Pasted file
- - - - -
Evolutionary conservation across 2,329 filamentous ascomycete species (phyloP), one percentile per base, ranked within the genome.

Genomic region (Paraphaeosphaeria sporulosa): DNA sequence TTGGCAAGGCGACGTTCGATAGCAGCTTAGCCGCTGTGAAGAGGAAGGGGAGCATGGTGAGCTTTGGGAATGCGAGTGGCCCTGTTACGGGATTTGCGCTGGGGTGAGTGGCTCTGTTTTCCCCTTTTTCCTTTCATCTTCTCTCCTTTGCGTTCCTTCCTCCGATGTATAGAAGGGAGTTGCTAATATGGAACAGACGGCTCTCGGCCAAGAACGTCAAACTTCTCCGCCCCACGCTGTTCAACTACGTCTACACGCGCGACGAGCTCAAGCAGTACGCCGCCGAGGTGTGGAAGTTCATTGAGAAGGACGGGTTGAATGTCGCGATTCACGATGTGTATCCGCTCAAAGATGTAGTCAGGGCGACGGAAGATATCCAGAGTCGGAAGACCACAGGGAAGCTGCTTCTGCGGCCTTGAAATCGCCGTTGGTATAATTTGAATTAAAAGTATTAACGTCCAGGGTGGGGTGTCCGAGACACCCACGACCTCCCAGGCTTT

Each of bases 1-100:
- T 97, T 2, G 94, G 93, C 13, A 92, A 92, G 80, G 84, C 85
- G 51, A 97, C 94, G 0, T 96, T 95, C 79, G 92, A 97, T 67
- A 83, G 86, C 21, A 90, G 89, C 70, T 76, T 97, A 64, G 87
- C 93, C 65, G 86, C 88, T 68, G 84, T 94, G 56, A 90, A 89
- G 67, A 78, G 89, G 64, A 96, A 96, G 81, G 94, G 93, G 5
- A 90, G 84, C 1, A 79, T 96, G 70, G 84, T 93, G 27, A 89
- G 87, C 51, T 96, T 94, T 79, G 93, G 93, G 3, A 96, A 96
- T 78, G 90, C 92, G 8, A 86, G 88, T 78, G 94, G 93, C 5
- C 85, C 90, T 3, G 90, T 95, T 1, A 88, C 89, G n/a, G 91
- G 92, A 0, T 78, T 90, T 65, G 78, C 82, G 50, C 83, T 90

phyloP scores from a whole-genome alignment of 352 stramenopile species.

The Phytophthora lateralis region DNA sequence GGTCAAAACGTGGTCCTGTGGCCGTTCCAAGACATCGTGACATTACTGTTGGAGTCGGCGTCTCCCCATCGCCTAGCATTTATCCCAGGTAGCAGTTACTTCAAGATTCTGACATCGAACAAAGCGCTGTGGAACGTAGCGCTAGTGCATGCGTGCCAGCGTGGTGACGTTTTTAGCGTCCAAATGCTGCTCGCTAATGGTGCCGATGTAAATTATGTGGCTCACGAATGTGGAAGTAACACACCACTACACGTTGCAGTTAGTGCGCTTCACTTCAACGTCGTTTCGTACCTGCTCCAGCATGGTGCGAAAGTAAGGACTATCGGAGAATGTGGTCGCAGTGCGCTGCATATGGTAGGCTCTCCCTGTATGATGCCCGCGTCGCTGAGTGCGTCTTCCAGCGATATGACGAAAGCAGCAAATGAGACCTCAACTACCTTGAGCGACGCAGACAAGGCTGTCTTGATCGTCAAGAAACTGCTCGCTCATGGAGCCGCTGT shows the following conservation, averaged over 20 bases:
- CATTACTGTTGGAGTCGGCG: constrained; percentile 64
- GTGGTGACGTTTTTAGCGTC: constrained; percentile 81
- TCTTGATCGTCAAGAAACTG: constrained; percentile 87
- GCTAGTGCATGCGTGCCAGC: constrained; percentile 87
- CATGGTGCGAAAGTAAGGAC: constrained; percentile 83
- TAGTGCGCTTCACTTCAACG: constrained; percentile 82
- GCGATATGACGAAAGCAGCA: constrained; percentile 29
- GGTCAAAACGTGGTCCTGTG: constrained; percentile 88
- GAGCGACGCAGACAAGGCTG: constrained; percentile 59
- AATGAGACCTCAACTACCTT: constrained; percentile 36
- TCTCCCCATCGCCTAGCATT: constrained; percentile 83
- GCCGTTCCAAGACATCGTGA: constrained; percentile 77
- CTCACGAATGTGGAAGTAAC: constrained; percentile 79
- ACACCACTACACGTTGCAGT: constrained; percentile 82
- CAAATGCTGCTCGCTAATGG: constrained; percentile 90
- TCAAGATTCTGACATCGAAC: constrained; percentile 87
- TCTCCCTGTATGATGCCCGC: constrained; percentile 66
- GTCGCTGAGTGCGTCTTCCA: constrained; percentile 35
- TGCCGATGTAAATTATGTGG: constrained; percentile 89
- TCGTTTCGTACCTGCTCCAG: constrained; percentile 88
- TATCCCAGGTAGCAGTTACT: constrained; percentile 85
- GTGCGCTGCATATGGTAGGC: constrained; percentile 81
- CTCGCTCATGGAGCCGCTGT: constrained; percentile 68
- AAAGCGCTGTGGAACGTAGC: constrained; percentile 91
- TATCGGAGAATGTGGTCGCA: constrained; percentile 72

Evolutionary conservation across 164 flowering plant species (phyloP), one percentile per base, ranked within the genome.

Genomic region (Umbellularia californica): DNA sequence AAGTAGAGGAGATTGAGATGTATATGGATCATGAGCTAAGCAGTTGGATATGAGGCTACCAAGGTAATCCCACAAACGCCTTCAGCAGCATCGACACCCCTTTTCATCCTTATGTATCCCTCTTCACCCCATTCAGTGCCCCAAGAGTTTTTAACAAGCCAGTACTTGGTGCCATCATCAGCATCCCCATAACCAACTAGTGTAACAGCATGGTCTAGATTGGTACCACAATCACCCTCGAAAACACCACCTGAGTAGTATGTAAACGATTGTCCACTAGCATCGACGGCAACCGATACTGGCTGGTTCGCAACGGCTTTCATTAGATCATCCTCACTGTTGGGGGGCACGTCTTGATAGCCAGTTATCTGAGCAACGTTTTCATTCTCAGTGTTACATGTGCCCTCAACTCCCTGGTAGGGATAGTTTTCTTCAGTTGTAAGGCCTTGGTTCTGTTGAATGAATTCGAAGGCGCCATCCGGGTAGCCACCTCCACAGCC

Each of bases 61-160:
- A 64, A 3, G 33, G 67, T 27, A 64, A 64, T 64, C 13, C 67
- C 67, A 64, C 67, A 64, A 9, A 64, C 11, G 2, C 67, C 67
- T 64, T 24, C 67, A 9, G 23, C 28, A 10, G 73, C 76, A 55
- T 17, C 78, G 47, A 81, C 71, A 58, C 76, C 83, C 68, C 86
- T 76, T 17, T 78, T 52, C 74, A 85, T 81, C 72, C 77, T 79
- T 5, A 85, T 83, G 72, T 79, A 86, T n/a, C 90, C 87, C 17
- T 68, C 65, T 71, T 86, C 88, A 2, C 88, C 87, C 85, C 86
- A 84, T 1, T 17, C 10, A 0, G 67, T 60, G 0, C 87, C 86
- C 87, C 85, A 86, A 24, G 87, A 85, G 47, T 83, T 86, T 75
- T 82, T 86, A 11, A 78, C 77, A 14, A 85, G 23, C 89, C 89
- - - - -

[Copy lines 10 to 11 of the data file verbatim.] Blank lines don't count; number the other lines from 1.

- G 87, C 51, T 96, T 94, T 79, G 93, G 93, G 3, A 96, A 96
- T 78, G 90, C 92, G 8, A 86, G 88, T 78, G 94, G 93, C 5